Excerpt from The Lost Daughter of Happiness by Geling Yan, plus links to reviews, author biography & more

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The Lost Daughter of Happiness

by Geling Yan

The Lost Daughter of Happiness by Geling Yan
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  • First Published:
    Apr 2001, 288 pages
    Paperback:
    May 2002, 288 pages

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You know I too am auctioning you.

You turn around again, and now I see the huge bun at the back of your head, with a hairpin of white jade and a garland of pink silk flowers starting behind your left ear and looped down around half the bun. Several years from now, the depths of this bun will hide a brass button belonging to Chris, that white boy.

The first time he saw you, when he first thought of buying your services, he was only twelve.

Let's take a look at you from the very beginning. Very good: The hazy distance between us has thinned and all of a sudden you're right here.

Your fourteen-year-old colleagues instructed you to "market' yourself: If you don't get work, Fusang, you won't get supper and you'll be whipped naked. Your juniors in the field considered you worthless--you didn't know how to sell yourself; you didn't know how to make eyes at the men outside the window.

The histories describe this marketing in detail:

Chinese prostitutes employed their own unique ways of attracting customers: 'Nice Chinese girl, hey mister, come on in and see, your daddy he just go out!...' 'Two bittee lookee, fol bittee feelee, six bittee do- ' 'Chinese girly, fresh off boat, good girly, only thirty cent!...' Every now and then, moved by such explicit language and cheap prices, someone would turn back, pause, and pick out one of those children, one much like the next.'

You didn't hawk yourself. Whenever a man looked at you, you smiled at him, hesitantly at first, and then so wholeheartedly you made him feel you were wild about him and perfectly content with your life.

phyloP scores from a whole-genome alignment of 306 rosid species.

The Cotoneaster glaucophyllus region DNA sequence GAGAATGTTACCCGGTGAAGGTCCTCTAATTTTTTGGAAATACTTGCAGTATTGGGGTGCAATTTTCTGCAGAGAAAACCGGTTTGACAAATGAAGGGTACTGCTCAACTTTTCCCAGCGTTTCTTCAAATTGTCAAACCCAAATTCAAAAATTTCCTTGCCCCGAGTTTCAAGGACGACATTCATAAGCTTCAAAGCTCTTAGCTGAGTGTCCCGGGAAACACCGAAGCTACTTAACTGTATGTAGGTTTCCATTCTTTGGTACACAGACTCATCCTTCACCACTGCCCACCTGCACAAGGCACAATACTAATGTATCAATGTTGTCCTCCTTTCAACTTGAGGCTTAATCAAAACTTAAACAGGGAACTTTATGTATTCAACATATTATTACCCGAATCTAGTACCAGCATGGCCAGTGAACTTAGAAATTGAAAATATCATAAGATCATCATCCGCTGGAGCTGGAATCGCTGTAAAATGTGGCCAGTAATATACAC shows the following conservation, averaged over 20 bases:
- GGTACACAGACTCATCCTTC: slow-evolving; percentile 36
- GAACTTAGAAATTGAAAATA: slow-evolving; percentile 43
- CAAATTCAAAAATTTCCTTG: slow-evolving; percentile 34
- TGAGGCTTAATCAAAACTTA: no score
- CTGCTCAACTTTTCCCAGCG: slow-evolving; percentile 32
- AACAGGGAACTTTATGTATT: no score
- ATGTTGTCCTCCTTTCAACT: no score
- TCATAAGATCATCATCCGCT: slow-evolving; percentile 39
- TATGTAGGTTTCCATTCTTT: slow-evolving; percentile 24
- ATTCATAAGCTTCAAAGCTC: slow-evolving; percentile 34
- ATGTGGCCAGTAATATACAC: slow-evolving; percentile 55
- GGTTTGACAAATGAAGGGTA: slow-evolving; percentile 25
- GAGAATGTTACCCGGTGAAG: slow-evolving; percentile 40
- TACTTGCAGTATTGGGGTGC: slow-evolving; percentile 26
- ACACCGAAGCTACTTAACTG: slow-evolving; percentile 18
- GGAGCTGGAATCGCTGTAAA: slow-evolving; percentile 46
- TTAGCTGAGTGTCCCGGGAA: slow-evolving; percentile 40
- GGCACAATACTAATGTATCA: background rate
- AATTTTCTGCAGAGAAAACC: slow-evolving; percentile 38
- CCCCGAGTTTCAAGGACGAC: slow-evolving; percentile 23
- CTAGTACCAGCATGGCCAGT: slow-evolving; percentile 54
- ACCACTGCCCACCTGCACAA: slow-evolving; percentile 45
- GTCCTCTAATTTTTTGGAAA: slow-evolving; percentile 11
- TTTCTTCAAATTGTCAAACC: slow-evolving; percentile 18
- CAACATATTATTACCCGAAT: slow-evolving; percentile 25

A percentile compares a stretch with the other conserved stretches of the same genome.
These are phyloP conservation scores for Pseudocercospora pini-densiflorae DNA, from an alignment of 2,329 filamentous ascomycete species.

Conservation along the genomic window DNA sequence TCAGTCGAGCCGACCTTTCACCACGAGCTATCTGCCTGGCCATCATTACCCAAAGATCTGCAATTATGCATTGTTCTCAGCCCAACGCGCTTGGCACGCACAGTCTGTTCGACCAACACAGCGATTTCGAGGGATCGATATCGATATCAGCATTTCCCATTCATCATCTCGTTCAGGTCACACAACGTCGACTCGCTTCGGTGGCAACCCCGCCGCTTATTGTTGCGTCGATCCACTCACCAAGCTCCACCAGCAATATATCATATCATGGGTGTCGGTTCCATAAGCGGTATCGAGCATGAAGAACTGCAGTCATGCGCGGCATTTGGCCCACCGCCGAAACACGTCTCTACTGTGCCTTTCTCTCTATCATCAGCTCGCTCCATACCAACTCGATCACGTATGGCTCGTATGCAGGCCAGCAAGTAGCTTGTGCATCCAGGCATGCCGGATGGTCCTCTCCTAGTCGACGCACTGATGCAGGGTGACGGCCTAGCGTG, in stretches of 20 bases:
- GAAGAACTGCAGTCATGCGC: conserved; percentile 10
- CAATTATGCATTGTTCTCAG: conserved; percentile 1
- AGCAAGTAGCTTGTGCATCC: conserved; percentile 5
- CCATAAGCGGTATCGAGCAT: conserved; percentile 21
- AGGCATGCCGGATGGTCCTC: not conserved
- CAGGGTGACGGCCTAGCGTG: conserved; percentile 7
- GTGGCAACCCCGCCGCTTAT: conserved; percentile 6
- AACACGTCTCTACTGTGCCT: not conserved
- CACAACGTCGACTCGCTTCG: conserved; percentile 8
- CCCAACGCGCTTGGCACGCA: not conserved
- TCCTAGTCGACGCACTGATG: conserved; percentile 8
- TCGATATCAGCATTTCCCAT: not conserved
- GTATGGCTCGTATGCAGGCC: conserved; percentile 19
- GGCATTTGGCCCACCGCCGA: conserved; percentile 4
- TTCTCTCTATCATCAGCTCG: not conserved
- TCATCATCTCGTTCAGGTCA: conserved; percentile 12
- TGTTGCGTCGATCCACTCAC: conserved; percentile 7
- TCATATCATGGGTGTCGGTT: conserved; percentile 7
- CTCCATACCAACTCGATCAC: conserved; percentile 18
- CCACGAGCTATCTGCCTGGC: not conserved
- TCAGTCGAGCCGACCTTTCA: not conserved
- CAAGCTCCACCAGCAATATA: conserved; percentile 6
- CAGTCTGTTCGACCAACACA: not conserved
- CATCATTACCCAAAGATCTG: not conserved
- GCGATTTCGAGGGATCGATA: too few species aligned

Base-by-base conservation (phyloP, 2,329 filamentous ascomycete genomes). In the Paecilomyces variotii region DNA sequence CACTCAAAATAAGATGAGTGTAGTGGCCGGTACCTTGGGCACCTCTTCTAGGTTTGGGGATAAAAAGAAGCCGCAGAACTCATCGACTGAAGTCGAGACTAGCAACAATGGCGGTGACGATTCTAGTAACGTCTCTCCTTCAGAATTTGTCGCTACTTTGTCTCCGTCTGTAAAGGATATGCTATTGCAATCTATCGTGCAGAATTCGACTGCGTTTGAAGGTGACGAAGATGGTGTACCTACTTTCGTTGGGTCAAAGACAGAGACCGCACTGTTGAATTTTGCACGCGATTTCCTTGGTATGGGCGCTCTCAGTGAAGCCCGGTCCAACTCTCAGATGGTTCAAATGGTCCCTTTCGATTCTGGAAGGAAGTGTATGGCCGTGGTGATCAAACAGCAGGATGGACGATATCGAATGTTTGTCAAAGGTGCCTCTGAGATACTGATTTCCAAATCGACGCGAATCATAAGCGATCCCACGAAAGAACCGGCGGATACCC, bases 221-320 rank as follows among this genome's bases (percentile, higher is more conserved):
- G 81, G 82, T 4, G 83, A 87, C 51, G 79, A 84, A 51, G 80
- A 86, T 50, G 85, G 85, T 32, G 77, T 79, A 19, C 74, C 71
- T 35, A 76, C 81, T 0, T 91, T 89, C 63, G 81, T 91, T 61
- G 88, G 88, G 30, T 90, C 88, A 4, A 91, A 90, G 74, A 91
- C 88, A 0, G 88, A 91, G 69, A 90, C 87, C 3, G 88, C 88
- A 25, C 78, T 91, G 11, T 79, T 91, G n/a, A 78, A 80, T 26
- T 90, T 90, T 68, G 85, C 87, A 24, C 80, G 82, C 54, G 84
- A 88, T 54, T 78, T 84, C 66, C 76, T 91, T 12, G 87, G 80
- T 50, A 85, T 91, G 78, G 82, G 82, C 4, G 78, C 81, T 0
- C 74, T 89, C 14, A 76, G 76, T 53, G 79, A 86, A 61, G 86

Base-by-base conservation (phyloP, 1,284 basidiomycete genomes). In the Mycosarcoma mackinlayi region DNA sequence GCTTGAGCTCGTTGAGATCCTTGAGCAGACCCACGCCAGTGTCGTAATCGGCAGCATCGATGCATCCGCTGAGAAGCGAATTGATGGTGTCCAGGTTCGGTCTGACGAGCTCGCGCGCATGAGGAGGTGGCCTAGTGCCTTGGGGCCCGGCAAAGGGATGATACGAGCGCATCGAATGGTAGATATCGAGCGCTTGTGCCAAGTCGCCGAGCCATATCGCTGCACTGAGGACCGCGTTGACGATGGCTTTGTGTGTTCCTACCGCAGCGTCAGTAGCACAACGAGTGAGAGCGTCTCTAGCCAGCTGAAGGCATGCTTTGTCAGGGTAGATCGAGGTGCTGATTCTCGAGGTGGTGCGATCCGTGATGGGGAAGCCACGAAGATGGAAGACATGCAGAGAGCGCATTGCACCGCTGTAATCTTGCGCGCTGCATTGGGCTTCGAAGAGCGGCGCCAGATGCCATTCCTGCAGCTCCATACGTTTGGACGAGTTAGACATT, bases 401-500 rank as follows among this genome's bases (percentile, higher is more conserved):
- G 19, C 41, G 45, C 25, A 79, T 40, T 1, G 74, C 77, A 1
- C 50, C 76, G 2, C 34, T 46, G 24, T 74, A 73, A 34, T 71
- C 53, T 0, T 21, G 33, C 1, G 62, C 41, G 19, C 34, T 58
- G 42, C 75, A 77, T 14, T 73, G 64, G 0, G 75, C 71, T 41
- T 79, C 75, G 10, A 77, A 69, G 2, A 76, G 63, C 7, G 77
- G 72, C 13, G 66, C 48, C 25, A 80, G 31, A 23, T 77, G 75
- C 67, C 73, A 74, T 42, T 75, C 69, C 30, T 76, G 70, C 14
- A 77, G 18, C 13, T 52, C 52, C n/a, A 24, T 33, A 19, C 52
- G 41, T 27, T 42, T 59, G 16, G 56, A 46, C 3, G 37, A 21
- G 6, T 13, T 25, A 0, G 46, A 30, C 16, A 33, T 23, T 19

It was probably your smile that made these men realize you were no ordinary goods. Someone slows before your window. Bigger and taller than most, you rise from the creaky bamboo bed. The slight delay in your movements makes you seem almost dignified.

People could forget for a moment that you were a caged prostitute for sale.

This is what you were like when you first arrived in San Francisco. I certainly won't let people confuse you with any of the other three thousand whores from China.





Evening fog came ashore from the sea, dampening the dirt on the streets, growing heavier, settling. The dust that caught in Fusang's throat was no longer coming in the window.

A bit cold, a bit tired, a bit hungry, she was watching the buggy lanterns jouncing along.

Next door was fourteen-year-old Doughface, whose voice by now was as hoarse as the sound of ripping cloth. Three little white devils walked by, no more than eleven or twelve. Hearing Doughface call out, they pressed their dirty fingers to their throats to mimic her voice, the sound of their laughter like paper rattling in the wind.

Doughface tried again, Hurry up, come on in, your daddy he just go out!

The little white devils tore open their shirts like brutes, exposing their funny-looking navels. They begged her to unbutton her blouse.

She dickered over the price while fanning her collar open and shut. Her breasts looked like two swollen mosquito bites. She wasn't terribly pretty to begin with and the pockmarks on her face were as deep as raindrops in sand.

Her bamboo bed started singing, creaking out a rhythm. She would eat tonight.

Fusang left the window. The room was so small that with only four steps she had reached the curtain on the other side, where several flies hung, too cold to move. The flowers embroidered on the curtain had not yet faded. She lifted the curtain, with its filth and red flowers and green leaves and flies, stepped inside, raised and secured her skirt, and lowered herself over the copper chamber pot.

The water in the wash basin beside the chamber pot was still clean--no customers. All the prostitutes here told Fusang, You've got to wash yourself as soon as the john leaves, or else you'll stink to high heaven.

From The Lost Daughter of Happiness, copyright (c) 2001, Hyperion Press. Reproduced with permission of the publisher. All rights reserved.

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